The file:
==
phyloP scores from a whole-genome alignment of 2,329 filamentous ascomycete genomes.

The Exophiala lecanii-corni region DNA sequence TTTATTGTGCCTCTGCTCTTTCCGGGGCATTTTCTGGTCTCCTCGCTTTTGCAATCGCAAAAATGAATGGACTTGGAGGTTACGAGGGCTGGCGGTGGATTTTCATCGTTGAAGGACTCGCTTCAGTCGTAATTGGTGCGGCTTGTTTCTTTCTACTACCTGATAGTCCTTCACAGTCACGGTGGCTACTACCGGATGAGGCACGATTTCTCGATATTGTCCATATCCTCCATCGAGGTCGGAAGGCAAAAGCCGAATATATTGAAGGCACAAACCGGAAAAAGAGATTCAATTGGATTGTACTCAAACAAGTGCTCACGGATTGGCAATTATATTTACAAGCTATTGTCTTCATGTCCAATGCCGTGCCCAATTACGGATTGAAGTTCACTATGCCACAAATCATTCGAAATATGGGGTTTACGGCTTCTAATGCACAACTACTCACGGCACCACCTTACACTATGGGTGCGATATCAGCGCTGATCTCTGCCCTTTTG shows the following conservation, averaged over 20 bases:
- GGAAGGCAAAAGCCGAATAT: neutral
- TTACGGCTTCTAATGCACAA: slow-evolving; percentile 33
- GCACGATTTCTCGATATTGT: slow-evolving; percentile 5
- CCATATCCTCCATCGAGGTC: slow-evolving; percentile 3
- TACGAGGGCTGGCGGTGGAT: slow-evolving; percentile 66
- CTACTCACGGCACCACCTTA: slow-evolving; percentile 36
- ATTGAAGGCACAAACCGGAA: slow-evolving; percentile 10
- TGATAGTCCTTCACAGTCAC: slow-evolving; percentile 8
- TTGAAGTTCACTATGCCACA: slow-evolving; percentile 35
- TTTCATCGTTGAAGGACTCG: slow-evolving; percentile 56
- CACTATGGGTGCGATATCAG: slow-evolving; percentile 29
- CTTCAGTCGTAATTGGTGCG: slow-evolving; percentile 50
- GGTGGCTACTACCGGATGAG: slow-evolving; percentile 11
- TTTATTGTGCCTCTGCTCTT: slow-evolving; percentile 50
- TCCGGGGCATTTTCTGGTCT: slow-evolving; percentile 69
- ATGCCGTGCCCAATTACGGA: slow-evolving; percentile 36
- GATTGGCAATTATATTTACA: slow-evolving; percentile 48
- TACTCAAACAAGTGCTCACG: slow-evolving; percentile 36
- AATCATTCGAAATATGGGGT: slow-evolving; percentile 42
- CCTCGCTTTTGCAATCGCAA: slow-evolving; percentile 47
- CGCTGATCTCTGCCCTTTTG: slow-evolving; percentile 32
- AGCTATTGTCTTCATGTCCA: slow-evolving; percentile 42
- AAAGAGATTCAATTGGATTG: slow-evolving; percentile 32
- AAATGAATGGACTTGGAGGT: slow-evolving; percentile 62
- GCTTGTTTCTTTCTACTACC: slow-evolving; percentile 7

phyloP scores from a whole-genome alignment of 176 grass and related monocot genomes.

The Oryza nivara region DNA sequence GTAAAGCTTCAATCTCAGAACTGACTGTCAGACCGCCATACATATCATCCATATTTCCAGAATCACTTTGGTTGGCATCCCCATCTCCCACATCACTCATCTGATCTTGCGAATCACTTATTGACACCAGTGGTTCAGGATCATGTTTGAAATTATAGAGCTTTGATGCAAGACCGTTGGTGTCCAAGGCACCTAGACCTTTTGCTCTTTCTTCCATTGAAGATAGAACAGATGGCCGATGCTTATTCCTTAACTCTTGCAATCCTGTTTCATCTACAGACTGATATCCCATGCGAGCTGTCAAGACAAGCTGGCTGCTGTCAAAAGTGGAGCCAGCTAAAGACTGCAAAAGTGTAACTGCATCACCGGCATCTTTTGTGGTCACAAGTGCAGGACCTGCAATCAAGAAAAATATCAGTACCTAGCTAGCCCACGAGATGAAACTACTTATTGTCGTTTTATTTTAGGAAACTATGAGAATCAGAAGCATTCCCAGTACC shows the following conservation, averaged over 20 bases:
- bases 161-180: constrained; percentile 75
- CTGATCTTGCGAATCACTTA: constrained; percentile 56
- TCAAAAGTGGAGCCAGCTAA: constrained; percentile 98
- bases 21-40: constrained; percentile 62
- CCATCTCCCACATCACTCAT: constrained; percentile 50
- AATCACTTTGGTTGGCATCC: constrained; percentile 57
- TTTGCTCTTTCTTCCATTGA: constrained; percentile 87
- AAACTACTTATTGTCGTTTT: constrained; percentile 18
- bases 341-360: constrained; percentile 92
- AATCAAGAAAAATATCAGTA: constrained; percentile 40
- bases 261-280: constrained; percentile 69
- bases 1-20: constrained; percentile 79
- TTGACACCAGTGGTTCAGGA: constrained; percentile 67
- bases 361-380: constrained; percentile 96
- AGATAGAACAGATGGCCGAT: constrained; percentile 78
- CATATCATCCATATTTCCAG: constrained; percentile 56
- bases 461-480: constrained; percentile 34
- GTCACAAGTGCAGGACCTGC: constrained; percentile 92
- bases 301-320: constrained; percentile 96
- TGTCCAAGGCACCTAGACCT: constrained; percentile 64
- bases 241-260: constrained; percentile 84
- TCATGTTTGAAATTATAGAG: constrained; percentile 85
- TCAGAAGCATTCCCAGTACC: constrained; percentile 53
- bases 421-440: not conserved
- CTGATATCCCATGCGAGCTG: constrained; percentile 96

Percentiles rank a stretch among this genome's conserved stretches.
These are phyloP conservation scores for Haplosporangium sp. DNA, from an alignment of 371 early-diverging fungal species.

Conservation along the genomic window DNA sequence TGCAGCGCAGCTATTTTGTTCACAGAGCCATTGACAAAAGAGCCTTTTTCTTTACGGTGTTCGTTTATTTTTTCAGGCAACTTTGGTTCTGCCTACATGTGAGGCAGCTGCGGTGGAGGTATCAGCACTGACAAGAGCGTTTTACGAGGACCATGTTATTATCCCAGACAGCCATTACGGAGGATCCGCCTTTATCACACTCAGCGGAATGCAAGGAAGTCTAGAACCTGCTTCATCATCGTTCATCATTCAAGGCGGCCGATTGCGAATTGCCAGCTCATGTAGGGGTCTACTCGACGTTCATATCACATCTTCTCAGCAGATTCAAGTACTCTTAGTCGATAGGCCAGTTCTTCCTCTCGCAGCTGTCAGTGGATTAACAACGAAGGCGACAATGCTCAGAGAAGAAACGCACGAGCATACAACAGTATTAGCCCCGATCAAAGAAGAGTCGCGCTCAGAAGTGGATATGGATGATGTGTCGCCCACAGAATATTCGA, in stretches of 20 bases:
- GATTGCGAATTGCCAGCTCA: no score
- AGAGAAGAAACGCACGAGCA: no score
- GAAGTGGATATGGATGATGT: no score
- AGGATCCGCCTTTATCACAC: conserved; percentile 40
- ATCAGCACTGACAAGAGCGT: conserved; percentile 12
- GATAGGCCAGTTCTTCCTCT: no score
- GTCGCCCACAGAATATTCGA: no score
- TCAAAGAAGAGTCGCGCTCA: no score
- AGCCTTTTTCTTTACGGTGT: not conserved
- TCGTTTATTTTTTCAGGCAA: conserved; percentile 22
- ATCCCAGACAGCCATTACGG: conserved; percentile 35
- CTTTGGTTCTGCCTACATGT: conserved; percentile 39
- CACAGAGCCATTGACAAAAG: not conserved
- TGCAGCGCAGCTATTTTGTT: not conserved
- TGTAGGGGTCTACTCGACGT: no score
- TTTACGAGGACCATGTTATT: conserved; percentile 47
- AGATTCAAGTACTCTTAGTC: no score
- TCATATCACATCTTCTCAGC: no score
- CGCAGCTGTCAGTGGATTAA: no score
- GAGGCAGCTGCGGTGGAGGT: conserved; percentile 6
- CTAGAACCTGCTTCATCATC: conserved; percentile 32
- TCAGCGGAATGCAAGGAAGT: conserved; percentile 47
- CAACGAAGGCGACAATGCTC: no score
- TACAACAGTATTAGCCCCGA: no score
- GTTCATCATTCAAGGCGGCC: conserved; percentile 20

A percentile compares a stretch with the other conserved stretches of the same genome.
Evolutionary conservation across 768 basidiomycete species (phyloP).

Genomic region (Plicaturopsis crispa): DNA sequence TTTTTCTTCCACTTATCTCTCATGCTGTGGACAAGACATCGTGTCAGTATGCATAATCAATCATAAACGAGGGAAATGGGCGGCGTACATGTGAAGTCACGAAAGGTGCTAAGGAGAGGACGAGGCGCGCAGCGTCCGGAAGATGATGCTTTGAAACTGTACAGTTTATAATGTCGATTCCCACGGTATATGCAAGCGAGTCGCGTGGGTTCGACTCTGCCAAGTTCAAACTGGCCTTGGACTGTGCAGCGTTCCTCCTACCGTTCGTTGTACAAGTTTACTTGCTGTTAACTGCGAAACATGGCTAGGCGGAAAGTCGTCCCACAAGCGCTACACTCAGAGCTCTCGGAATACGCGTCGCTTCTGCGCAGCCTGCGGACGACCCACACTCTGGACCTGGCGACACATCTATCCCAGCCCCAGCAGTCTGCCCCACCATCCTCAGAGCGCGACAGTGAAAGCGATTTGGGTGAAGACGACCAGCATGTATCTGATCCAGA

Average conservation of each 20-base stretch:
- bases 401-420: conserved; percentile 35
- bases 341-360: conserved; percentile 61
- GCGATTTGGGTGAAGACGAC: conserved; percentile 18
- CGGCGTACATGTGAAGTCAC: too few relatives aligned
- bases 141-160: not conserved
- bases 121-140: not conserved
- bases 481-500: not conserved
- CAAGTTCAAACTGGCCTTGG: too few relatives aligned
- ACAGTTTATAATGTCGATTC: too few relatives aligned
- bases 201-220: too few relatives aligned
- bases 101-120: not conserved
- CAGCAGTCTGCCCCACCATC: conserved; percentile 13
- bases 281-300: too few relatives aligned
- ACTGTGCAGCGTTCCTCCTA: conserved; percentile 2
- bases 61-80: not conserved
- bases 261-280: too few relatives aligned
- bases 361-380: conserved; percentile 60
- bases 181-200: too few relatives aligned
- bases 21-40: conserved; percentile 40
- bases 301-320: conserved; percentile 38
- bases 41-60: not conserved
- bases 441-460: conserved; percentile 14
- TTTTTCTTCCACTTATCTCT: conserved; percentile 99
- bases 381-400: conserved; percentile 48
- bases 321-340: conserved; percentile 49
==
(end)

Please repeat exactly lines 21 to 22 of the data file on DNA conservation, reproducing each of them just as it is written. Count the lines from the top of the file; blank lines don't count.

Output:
- AATCATTCGAAATATGGGGT: slow-evolving; percentile 42
- CCTCGCTTTTGCAATCGCAA: slow-evolving; percentile 47